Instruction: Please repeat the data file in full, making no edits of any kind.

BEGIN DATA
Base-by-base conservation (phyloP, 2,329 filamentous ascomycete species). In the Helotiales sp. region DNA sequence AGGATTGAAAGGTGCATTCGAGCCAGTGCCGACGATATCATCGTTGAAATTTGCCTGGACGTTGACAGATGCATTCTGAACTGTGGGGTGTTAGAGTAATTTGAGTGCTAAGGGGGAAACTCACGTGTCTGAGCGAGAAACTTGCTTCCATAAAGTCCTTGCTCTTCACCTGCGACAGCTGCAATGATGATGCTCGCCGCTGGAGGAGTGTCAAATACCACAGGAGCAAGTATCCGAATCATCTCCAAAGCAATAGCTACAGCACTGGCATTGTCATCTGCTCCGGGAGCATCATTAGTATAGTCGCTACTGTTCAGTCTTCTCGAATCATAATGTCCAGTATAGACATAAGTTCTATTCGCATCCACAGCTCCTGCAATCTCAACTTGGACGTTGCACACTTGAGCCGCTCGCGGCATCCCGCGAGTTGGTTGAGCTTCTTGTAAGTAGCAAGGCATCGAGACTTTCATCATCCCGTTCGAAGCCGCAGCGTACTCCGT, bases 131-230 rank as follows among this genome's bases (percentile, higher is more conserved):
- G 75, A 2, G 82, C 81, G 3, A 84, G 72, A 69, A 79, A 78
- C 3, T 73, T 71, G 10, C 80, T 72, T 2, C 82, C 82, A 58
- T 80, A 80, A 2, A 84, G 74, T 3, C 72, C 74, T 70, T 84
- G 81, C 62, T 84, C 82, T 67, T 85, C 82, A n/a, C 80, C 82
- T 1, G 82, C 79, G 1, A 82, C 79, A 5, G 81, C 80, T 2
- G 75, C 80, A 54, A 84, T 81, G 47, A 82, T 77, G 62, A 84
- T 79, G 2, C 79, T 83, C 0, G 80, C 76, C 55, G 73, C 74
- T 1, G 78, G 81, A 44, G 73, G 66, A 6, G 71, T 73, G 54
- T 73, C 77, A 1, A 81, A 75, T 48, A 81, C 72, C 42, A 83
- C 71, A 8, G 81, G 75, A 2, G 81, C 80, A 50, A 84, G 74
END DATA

Base-by-base conservation (phyloP, 2,329 filamentous ascomycete species). In the Helotiales sp. region DNA sequence AGGATTGAAAGGTGCATTCGAGCCAGTGCCGACGATATCATCGTTGAAATTTGCCTGGACGTTGACAGATGCATTCTGAACTGTGGGGTGTTAGAGTAATTTGAGTGCTAAGGGGGAAACTCACGTGTCTGAGCGAGAAACTTGCTTCCATAAAGTCCTTGCTCTTCACCTGCGACAGCTGCAATGATGATGCTCGCCGCTGGAGGAGTGTCAAATACCACAGGAGCAAGTATCCGAATCATCTCCAAAGCAATAGCTACAGCACTGGCATTGTCATCTGCTCCGGGAGCATCATTAGTATAGTCGCTACTGTTCAGTCTTCTCGAATCATAATGTCCAGTATAGACATAAGTTCTATTCGCATCCACAGCTCCTGCAATCTCAACTTGGACGTTGCACACTTGAGCCGCTCGCGGCATCCCGCGAGTTGGTTGAGCTTCTTGTAAGTAGCAAGGCATCGAGACTTTCATCATCCCGTTCGAAGCCGCAGCGTACTCCGT, bases 131-230 rank as follows among this genome's bases (percentile, higher is more conserved):
- G 75, A 2, G 82, C 81, G 3, A 84, G 72, A 69, A 79, A 78
- C 3, T 73, T 71, G 10, C 80, T 72, T 2, C 82, C 82, A 58
- T 80, A 80, A 2, A 84, G 74, T 3, C 72, C 74, T 70, T 84
- G 81, C 62, T 84, C 82, T 67, T 85, C 82, A n/a, C 80, C 82
- T 1, G 82, C 79, G 1, A 82, C 79, A 5, G 81, C 80, T 2
- G 75, C 80, A 54, A 84, T 81, G 47, A 82, T 77, G 62, A 84
- T 79, G 2, C 79, T 83, C 0, G 80, C 76, C 55, G 73, C 74
- T 1, G 78, G 81, A 44, G 73, G 66, A 6, G 71, T 73, G 54
- T 73, C 77, A 1, A 81, A 75, T 48, A 81, C 72, C 42, A 83
- C 71, A 8, G 81, G 75, A 2, G 81, C 80, A 50, A 84, G 74